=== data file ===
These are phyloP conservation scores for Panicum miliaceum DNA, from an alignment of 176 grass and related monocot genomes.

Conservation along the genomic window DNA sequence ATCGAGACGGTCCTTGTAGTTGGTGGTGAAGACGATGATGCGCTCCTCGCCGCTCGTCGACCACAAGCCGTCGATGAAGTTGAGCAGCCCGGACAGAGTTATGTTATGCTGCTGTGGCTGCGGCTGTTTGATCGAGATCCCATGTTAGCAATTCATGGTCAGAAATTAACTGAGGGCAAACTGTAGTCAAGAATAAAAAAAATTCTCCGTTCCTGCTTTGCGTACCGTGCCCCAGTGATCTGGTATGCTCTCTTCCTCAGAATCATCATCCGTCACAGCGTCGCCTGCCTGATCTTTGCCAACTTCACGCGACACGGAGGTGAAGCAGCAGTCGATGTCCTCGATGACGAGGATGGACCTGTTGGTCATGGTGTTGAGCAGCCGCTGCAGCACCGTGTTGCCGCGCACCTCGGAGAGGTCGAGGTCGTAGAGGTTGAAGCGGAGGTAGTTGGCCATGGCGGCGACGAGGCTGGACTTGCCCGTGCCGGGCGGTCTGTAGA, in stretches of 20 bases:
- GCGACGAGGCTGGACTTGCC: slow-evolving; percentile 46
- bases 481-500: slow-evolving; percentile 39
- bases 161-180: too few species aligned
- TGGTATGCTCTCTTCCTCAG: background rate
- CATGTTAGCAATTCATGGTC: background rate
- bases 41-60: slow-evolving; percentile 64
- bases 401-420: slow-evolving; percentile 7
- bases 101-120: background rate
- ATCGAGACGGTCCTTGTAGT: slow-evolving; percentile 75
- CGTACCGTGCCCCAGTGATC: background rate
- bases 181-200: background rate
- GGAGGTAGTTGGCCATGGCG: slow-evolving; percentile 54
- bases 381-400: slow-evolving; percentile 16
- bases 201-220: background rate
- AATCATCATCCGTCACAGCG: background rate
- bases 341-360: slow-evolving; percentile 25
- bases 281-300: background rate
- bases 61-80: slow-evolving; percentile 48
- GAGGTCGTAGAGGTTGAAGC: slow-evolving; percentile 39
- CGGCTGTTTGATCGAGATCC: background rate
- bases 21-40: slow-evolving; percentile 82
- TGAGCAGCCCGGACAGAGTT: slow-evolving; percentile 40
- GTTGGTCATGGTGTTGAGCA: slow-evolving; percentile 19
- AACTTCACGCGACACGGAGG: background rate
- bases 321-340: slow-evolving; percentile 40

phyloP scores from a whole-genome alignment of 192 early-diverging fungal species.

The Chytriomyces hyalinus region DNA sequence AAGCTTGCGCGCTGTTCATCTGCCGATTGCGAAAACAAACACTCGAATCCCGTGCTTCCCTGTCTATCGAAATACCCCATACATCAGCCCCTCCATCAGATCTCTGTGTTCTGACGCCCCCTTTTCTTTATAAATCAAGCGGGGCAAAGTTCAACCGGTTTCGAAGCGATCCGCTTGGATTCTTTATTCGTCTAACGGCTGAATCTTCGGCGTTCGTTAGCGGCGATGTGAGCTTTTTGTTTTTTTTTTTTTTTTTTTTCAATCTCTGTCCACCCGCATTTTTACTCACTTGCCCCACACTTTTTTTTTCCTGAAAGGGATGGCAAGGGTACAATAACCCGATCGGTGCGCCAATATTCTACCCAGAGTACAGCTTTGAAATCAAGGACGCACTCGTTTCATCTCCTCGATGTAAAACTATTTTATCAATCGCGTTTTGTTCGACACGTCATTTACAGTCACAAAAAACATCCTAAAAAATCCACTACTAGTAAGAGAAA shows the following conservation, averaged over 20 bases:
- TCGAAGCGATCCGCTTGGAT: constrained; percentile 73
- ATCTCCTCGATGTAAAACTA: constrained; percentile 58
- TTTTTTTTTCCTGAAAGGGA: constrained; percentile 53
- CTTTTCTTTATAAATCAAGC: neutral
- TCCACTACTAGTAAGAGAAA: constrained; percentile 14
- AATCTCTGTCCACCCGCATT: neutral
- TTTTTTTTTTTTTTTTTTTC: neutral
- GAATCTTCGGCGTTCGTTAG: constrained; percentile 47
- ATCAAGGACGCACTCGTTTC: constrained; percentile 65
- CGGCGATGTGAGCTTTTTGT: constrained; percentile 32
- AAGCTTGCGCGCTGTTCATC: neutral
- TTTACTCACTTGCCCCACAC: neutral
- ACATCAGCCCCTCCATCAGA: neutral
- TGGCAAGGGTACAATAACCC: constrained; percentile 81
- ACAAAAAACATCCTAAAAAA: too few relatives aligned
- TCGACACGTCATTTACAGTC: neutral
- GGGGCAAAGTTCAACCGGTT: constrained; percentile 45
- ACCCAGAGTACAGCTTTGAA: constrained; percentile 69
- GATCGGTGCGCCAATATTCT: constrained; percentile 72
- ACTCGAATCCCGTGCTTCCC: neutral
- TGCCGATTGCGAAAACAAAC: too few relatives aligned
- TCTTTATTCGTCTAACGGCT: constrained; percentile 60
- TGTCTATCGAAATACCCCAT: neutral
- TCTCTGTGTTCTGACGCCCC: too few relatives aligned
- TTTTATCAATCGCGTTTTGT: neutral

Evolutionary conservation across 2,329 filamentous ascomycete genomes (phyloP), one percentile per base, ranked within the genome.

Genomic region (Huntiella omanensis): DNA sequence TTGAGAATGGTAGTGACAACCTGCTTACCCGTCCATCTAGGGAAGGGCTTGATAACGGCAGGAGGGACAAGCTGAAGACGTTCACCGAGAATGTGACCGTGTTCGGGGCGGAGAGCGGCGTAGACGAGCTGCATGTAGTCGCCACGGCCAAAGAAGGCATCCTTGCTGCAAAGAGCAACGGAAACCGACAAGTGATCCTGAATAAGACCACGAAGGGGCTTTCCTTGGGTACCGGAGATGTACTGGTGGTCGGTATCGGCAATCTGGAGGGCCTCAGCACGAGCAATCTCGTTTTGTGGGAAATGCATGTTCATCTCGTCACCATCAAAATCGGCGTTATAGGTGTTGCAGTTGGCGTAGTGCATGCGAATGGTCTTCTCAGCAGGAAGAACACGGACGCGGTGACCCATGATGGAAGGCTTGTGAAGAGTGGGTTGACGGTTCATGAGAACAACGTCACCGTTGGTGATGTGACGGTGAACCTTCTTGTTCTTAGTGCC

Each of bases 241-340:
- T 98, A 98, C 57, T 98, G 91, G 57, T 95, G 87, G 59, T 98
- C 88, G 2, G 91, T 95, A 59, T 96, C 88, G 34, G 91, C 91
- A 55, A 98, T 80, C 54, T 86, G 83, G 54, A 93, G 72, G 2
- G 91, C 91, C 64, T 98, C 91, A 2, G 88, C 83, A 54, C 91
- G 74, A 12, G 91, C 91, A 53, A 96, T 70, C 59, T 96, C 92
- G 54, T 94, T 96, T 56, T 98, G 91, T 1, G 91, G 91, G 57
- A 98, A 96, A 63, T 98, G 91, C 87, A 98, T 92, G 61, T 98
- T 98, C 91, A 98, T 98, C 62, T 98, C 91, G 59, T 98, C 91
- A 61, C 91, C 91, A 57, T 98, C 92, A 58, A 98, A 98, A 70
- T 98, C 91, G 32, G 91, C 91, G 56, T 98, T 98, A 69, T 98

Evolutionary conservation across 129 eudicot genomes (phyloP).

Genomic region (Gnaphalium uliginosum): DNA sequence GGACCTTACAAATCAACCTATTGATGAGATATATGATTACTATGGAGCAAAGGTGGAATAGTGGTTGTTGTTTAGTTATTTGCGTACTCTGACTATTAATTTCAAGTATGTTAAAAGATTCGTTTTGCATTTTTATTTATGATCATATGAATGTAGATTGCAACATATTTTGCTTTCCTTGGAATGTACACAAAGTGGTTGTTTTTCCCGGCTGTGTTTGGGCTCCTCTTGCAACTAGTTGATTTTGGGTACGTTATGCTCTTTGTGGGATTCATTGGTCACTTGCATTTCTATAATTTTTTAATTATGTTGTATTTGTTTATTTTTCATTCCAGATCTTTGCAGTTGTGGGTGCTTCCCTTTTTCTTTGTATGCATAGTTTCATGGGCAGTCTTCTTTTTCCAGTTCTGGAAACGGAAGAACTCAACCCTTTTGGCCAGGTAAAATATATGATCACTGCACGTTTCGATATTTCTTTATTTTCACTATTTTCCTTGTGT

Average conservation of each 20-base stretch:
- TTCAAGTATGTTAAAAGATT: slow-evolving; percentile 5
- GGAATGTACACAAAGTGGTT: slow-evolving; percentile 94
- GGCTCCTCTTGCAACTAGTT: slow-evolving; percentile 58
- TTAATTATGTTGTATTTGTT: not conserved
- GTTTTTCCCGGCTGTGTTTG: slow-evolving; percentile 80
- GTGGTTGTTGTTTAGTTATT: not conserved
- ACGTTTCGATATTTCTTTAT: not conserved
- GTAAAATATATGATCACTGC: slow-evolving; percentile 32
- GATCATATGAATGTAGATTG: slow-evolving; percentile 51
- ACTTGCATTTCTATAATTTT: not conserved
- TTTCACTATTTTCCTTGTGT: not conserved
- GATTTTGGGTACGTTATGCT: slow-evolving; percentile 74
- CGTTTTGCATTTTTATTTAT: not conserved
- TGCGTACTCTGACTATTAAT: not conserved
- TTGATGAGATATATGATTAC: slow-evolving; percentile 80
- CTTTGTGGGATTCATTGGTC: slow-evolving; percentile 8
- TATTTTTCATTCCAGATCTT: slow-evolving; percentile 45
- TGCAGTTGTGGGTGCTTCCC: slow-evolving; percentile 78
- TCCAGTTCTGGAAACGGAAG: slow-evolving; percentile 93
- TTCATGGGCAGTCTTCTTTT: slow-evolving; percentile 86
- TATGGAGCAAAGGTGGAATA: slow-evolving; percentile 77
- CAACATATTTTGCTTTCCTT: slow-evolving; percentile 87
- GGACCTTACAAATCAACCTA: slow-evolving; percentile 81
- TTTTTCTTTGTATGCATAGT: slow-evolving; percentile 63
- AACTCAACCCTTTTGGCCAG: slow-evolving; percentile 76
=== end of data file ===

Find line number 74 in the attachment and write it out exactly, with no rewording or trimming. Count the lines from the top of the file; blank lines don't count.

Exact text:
- TTAATTATGTTGTATTTGTT: not conserved